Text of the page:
The main focus of my research is physical cosmology, a worldwide effort to explain the inner workings of our universe on its largest scales in terms of physics that we know, understand, and love. In particular, cosmological observations now show that in addition to the matter present in the standard model of particle physics, the universe is filled with two extra components: dark matter and dark energy. Dark matter is a component that is coupled to known matter and fields gravitationally, but does not interact significantly through any other force. Luckily, theorists are able produce many ideas of what this elusive dark matter particle could be, and some will be tested soon at the Large Hadron Collider in Cern. Dark Energy is an even more mysterious component. It is a smooth, invisible component that drives the recent acceleration of the universe. Its energy scale is different to understand within the context of the standard model of particle physics. Nevertheless, we have now seen it in many different cosmological probes. Some theoretical physicists think that the existence of dark energy in terms of vacuum energy is most natural and should be expected, while others think it is the strangest thing they have ever encountered. My job as a cosmologist (in working at the interface between theory and experiment) is to work around various astrophysical and observational limitations to extract the maximum amount of information from the available observational data. Following is a short description of research that I am currently pursuing. Most of my research is done with collaborators, too numerous to cite.
Lyman Alpha Forest
Light from distant quasars is absorbed by the neutral hydrogen atoms along the line of sight. This produces a characteristic structure in the spectra of quasars that we call Lyman Alpha Forest. By studying the statistical properties of these spectra we can infer the statistics of the underlying matter distribution. This can in turn be used to constrain various parameters of the cosmological model, most importantly properties of neutrinos (very important subatomic particles), the details about how the inflation took place and early dark energy. In particular, I am focused on measuring the 3-point statistics also known as bi-spectrum.
Supernovae act as standard candles, which allow us to use them to measure the expansion history of the universe. I have not only used supernovae to constrain cosmology in some of my parameter estimation ventures, but have also done research on the effect of their peculiar velocities. Coherent motions in the universe produce coherent perturbations on the supernovae luminosities, allowing one to probe perturbations in the universe while at the same time reducing our ability to probe the background expansion of the universe. With collaborators from Oxford, we were first to measure this effect.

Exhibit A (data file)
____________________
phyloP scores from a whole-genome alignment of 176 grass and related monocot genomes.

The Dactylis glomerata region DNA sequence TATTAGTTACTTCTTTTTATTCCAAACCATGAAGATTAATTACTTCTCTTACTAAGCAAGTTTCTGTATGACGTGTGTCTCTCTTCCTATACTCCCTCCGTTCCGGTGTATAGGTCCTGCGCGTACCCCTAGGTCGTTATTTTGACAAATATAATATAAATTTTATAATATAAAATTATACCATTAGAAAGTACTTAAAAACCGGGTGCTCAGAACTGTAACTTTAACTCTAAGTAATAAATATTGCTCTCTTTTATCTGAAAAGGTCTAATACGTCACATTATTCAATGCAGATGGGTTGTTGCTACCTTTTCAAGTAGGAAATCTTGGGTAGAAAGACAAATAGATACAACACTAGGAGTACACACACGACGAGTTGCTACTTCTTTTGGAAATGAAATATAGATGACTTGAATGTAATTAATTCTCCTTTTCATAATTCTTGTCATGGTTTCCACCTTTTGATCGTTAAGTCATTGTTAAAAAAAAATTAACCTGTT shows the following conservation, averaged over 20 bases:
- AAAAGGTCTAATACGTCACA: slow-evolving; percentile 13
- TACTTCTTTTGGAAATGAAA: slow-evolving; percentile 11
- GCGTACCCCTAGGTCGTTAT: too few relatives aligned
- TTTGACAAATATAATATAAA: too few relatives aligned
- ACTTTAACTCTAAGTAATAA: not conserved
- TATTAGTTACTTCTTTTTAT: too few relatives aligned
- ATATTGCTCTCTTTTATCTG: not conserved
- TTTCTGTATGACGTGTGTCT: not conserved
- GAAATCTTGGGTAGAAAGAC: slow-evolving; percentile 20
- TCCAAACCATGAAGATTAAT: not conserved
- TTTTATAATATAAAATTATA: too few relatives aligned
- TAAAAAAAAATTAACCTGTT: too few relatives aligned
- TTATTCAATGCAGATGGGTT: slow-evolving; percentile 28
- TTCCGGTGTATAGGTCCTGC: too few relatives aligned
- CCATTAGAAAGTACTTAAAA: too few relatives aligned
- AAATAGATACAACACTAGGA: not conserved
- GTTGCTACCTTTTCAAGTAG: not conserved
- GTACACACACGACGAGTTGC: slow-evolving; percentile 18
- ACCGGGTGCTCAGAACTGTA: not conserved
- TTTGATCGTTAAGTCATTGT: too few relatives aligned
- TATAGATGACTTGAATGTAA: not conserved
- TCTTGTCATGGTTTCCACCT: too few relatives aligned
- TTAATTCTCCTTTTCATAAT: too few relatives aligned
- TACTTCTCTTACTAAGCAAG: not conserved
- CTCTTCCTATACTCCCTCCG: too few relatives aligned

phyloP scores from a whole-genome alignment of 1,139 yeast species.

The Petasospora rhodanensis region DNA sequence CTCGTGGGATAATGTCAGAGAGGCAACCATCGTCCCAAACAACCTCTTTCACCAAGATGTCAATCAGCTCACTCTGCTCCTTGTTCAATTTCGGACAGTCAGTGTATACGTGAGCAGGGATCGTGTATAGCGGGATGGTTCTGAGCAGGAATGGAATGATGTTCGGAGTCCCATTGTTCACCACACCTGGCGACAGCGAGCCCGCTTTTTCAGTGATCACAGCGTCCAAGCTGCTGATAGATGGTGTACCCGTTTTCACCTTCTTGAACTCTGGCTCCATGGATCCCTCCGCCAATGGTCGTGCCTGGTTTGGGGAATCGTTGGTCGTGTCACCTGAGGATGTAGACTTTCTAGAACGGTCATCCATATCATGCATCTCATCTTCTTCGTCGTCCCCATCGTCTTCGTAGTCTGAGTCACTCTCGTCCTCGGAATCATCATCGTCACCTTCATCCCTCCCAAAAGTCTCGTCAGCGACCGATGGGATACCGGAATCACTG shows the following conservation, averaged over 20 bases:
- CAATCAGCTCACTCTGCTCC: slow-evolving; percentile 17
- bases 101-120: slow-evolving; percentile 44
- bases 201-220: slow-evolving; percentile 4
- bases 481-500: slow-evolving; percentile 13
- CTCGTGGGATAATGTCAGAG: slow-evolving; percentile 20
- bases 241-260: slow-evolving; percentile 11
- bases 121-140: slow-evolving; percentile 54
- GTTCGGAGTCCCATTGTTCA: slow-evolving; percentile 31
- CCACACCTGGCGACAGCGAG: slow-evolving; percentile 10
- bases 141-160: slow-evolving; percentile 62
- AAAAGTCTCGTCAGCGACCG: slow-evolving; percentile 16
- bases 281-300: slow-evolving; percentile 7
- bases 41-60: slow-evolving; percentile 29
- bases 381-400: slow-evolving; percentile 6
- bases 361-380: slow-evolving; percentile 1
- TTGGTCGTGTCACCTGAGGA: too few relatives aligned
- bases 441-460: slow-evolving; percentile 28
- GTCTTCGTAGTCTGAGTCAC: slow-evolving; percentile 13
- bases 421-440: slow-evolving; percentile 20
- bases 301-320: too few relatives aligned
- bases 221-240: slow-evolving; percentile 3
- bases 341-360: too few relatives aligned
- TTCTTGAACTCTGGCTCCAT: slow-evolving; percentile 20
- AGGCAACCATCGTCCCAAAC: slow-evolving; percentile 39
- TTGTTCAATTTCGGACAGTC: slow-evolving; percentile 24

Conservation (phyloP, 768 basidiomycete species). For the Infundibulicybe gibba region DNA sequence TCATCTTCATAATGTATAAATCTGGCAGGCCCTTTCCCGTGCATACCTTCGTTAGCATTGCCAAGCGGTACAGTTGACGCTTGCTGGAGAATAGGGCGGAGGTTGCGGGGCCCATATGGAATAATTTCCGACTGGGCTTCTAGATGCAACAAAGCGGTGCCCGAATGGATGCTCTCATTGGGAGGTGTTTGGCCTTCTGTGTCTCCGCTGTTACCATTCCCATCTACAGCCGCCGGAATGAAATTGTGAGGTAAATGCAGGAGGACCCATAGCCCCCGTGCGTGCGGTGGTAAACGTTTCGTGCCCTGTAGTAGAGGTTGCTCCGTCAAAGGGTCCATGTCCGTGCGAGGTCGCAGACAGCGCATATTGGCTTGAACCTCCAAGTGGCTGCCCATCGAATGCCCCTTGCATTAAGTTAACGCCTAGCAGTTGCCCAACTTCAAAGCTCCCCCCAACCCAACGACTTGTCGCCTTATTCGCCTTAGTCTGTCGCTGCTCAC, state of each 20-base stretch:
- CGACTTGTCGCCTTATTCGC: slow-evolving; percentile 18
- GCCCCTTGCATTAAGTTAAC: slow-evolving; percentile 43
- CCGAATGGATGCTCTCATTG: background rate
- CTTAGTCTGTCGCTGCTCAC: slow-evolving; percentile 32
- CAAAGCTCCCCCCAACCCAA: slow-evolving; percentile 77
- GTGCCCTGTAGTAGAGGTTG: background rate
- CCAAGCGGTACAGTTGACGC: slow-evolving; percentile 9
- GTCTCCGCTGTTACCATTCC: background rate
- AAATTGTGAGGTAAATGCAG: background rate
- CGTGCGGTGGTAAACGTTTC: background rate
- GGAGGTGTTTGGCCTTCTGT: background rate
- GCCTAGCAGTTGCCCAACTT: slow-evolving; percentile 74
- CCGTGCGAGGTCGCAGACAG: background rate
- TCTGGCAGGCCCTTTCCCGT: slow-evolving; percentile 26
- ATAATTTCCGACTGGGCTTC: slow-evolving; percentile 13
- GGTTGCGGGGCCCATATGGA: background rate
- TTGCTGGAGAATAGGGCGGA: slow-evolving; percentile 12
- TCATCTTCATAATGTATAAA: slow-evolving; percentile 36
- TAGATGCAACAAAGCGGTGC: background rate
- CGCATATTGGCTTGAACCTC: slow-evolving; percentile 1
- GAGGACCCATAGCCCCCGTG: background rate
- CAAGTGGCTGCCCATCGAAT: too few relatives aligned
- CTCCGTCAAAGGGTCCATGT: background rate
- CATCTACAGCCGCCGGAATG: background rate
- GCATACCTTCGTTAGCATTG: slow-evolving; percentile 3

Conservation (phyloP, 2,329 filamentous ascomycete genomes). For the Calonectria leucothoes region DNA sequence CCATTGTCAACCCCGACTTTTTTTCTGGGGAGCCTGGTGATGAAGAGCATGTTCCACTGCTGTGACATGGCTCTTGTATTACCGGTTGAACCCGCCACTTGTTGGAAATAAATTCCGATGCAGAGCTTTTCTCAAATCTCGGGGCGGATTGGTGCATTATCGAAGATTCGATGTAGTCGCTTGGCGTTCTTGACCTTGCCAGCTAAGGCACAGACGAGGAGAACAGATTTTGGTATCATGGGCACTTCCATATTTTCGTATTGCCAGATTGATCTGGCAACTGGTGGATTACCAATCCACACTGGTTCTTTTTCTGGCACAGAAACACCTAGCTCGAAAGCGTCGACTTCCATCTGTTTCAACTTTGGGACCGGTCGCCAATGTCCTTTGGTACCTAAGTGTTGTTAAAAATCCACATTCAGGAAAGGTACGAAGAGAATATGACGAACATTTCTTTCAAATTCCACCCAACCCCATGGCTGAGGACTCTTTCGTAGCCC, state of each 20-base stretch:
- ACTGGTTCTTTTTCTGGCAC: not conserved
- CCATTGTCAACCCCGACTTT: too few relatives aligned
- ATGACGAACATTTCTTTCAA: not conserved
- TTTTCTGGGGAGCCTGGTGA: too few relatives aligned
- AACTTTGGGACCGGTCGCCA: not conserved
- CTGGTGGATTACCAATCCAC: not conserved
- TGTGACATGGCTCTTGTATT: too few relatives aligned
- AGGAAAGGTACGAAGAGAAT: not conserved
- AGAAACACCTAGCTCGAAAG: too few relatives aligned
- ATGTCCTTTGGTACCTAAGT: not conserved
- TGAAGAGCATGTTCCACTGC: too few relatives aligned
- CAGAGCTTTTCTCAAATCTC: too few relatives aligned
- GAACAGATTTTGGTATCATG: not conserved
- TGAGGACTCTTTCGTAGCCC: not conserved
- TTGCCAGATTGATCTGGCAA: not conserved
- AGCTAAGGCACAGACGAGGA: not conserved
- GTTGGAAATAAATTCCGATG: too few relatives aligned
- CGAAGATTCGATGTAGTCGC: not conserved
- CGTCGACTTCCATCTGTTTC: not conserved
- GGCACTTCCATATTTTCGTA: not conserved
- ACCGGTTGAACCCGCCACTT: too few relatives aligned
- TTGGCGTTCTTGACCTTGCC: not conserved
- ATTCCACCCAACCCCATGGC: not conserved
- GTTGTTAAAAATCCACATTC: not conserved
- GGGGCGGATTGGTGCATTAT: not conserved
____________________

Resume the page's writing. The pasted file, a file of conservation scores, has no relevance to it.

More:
Large Scale Structure data
Large Scale Structure data is an umbrella term covering measurements of clustering properties of objects in the universe. These include data from "nearby" galaxies from the redshift surveys, such as SDSS and 2dF, as well as measurements of correlation properties of luminous red galaxies (LRG) and quasi-stellar objects (QSO or quasars). I have recently been involved in a project to determine the amount of local non-Gaussianity using the scale dependent bias of these probes.
Cosmic Microwave Background
The Cosmic Microwave Background (CMB) is the relic radiation emitted about 400,000 years after the Big Bang and contains a plethora of information about our universe, its contents, and geometry. It is the most important and clean cosmological probe available to us. I was involved in measurements of the CMB fluctuations as a graduate student working with the Very Small Array (VSA). I have published more papers on various aspects of the CMB and WMAP, including work on the famous axis of evil (claimed correlation between hydrogen and CMB spots) and our ability to measure difference in neutrino masses from the CMB.
Neutrinos and other thermal relics
Shown at left: A plot showing suppression in the power spectrum of matter fluctuations for three equally massive neutrinos (dotted) and one massive and 2 light neutrinos (dashed). Solid line shows a massless neutrino case. The early history of the universe is a beautiful probe of basic physics, because it very simple: it is hot and homogeneous and therefore its state is completely described by one parameter: temperature. By calculating how the universe cools and how various particles condense in this process, we are able to put very strong limits on various fundamental particles, such as neutrinos, thermalized warm dark matter particles, axions, and similar species.
Galaxy Zoo is a project to harness the power of the internet to morphologically classify nearly a million galaxies from the SDSS catalogue. I was a member of the core team since the inception of the project. Response from the public has been astonishing - over 100 thousands individuals registered to participate and we have an average of over 30 classifications per galaxy. Scientific results are quite exciting as well and we are publishing results very soon.